Current CAD approaches can be divided into two categories: classification approaches based on hand-crafted features [5] [6] and deep learning approaches with automated feature extraction [7] - [12]. In the first category, approaches usually measure radiological characteristics like texture, shape, nodule size, location and employ a classifier to find the malignancy status. These methods lead to measurement errors as the collection and selection of suitable set of features for lung nodule diagnosis is trivial.

With the active involvement of research in medical imaging by deep learning community, methods using 3D and 2D CNN’s that fall into second category are proposed for lung nodule detection with better false positive reduction which outperformed the methods based on hand crafted features. Though 2D CNN’s achieved a greater performance than the methods based on hand crafted features they cannot completely utilize the 3D information of lung CT scans. In order to mimic the 3D information several approaches were proposed which were mostly based on adjusting the 2D CNN’s to capture the information from various cross-sectional slices in different orientations or even varying the convolutional filter size in a multi-path fashion to concatenate the feature maps for final result [7] [8]. Similar 2D variants were also employed for the segmentation of lung nodules [9] [10] where [9] utilized scans from different orientations like axial, sagittal and coronal for voxel level classification and in [10] multi-path fashion is followed with both 3D and 2D slices from center of the nodule as input for each path. But with the recent advancement in the computational power of the systems, methods using 3D CNN were also implemented whose performance surpassed the 2D Variants where 3D patches of different sizes are fed as input to the model architectures in one to one or many to one fashion for averaging each individual result or concatenating all the feature maps before final classification respectively [11] [12]. [13] used different patch sizes as input to the different CNN architectures in a one to one fashion for ensembling all their predictions for a more reliable result where a sensitivity of 94% is achieved at an average of 5 false positives per scan. The methods discussed above suffered from huge imbalance in classification between the positive and negative classes though some methods have performed augmentation. Moreover, the range of variations in position, size, intensity and surrounding contextual information of nodules in Lung CT scans cannot be learned by a single 3D CNN architecture alone which draws a requirement for establishing consensus from diverse multi patch 3D CNN architectures.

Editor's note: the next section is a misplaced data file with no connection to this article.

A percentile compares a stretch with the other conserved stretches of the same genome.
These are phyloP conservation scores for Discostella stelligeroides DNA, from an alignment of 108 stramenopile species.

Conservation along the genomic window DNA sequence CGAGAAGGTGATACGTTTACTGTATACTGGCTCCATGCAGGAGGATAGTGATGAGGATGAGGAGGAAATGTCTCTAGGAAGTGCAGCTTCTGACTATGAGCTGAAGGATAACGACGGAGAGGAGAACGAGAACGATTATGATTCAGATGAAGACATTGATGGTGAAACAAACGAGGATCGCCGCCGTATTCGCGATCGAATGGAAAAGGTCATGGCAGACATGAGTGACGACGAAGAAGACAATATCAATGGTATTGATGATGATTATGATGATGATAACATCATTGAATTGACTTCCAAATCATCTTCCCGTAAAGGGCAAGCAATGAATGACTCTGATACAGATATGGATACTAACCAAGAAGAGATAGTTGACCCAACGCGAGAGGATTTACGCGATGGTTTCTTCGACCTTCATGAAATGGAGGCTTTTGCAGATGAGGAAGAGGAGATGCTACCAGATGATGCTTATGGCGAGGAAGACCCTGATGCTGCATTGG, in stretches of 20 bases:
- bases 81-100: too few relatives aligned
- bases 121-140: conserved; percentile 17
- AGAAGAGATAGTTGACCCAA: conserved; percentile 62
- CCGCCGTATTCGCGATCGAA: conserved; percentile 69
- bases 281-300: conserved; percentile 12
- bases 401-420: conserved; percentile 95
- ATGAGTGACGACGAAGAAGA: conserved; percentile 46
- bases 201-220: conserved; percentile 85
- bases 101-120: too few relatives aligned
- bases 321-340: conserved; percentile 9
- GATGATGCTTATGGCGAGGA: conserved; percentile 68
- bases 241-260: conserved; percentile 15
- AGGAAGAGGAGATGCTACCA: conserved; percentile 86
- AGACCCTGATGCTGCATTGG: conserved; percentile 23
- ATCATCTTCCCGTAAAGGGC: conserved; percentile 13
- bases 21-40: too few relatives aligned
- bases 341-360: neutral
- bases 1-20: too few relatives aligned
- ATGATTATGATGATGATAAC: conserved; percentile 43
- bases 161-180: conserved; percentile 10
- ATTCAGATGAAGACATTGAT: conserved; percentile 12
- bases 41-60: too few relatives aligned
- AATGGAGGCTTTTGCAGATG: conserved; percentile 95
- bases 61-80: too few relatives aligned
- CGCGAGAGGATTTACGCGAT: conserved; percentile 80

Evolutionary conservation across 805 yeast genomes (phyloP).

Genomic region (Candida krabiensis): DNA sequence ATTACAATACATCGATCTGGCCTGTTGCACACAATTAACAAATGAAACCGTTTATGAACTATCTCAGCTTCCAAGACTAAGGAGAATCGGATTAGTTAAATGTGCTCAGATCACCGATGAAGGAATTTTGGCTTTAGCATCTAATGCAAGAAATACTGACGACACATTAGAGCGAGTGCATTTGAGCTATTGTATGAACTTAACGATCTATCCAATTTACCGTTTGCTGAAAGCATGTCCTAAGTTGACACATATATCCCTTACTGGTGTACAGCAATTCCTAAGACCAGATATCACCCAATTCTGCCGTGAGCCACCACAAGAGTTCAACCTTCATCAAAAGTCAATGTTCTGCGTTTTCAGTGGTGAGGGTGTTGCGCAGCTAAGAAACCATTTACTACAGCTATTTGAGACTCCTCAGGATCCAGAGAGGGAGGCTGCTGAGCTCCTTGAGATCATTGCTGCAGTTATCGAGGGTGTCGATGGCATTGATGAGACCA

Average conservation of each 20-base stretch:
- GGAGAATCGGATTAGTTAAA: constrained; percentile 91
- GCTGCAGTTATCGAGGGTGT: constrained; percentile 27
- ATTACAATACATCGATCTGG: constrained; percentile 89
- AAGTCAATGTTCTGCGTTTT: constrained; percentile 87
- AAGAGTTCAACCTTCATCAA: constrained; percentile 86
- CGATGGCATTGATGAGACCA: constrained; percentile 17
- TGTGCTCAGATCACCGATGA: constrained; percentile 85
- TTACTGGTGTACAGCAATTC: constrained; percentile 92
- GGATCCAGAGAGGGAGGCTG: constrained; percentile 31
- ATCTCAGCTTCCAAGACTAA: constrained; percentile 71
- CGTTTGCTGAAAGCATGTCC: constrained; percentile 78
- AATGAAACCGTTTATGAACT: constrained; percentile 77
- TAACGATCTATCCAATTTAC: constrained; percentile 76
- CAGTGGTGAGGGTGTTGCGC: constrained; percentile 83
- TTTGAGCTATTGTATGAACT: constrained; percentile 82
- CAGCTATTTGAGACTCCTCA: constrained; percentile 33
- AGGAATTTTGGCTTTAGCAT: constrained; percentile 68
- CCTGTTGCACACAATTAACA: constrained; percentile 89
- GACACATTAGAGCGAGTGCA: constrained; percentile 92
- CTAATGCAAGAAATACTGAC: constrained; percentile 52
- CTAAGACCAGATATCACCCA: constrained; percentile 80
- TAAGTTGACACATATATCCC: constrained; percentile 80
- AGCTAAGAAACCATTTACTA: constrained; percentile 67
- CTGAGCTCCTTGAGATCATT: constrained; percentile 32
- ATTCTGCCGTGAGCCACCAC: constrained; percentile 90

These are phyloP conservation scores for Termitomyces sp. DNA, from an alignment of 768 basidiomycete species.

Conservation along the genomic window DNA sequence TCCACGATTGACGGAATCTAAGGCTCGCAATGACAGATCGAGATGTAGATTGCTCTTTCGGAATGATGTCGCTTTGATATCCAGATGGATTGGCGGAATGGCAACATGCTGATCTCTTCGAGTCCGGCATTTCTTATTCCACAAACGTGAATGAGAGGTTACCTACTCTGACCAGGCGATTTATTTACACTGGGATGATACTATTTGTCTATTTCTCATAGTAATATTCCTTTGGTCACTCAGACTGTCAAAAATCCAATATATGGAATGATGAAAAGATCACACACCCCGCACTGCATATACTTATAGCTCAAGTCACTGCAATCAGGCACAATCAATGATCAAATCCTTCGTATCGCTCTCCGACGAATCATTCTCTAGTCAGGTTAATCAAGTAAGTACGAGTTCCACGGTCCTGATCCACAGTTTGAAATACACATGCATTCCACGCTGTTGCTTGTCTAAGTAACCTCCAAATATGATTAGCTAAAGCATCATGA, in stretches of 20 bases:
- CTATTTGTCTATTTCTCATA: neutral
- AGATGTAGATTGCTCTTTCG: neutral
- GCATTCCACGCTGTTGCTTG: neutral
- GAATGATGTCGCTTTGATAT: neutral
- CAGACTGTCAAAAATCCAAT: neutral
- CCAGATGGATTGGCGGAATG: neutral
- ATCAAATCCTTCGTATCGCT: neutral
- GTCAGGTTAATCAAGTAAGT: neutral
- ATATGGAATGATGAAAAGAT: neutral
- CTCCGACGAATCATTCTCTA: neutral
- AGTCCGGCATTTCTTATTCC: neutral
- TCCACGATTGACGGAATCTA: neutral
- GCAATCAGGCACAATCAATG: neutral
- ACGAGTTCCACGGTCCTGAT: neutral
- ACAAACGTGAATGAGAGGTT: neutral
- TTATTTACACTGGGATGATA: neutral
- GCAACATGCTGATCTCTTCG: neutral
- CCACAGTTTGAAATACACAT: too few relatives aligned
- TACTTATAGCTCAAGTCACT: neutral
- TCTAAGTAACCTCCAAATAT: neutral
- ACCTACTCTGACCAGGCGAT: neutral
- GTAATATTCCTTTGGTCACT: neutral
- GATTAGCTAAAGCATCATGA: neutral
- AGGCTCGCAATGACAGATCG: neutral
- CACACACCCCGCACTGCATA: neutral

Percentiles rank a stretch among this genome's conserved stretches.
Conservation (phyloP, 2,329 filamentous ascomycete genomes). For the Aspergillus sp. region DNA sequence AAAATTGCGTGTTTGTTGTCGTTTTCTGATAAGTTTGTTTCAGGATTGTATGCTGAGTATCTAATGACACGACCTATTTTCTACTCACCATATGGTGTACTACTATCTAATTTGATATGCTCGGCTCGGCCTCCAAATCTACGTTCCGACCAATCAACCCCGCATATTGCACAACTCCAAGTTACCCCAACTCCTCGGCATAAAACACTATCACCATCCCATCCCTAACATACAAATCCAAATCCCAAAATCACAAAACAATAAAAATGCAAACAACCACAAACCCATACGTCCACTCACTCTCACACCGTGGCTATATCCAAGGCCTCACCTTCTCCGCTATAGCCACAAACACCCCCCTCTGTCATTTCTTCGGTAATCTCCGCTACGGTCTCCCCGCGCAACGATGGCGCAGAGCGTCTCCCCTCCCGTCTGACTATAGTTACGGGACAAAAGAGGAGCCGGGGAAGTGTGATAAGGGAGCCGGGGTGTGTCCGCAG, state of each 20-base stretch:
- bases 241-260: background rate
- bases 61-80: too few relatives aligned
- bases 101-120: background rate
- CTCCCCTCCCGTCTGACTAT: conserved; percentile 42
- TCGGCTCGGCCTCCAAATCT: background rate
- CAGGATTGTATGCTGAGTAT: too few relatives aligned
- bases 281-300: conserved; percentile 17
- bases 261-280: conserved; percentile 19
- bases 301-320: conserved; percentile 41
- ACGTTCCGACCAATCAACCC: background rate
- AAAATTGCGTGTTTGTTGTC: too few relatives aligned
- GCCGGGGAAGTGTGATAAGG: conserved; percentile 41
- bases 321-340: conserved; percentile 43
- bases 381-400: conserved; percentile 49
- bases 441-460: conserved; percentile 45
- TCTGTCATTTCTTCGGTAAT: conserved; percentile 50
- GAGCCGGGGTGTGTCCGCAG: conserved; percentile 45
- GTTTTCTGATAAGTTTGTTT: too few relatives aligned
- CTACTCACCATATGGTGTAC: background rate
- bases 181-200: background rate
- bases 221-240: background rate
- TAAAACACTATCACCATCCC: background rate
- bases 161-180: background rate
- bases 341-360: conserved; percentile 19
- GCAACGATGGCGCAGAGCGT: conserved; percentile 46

Also, attention mechanism has been widely in various tasks recently wherever selective features of most importance at the task are to be weighed more suppressing other complex irrelevant features. For example in [14] attention mechanism was used in U-Net++ for automatic segmentation of liver by merging only task oriented features at different levels in the encoder-decoder architecture. This works due to the ability of attention mechanism in increasing the weight of the focus regions while suppressing the regions in background that are unrelated to the segmentation task at hand.

In this paper, to address the aforementioned problems we propose a unique CAD system for false positive reduction based on diverse multi-patch 3D ACNN architectures. The architectures comprise of a newly developed 3D ACNN architecture, two others inspired from dense-net [15] and res-net [16] namely MP-ACNN1, MP-ACNN2 and MP-ACNN3 respectively. Attention mechanism was incorporated to minimize the effect of background irrelevant non-nodule features on model performances. To deal with the large variations in the shape, size and surroundings of lung nodules and to classify them accurately from their very similar false positives multiple patches are considered for concatenating all their feature maps before the final classification. To further boost the sensitivity at even very low false positive rates, an ensembling technique on predictions of diverse 3D ACNN architectures is followed. Also to overcome the imbalance between true positives and false positives a new iterative training approach is employed where equal number of positive and negative samples is considered in each iteration. We validated our proposed system on LUNA16 [17] dataset and have achieved a state of the art performance which outperformed several methods in the challenge as well as some of the approaches stated above.

The main contributions of our proposed system can be summarized as follows:

• 3D attention based CNN architectures named MP-ACNN1, MP-ACNN2 and MP-ACNN3 was developed which works well with the 3D volumetric data or sequence of 2D frames like CT scans that have more 2D spatial representations along with temporal connections in z-axis similar to video frames that are stacked from a video for action-recognition.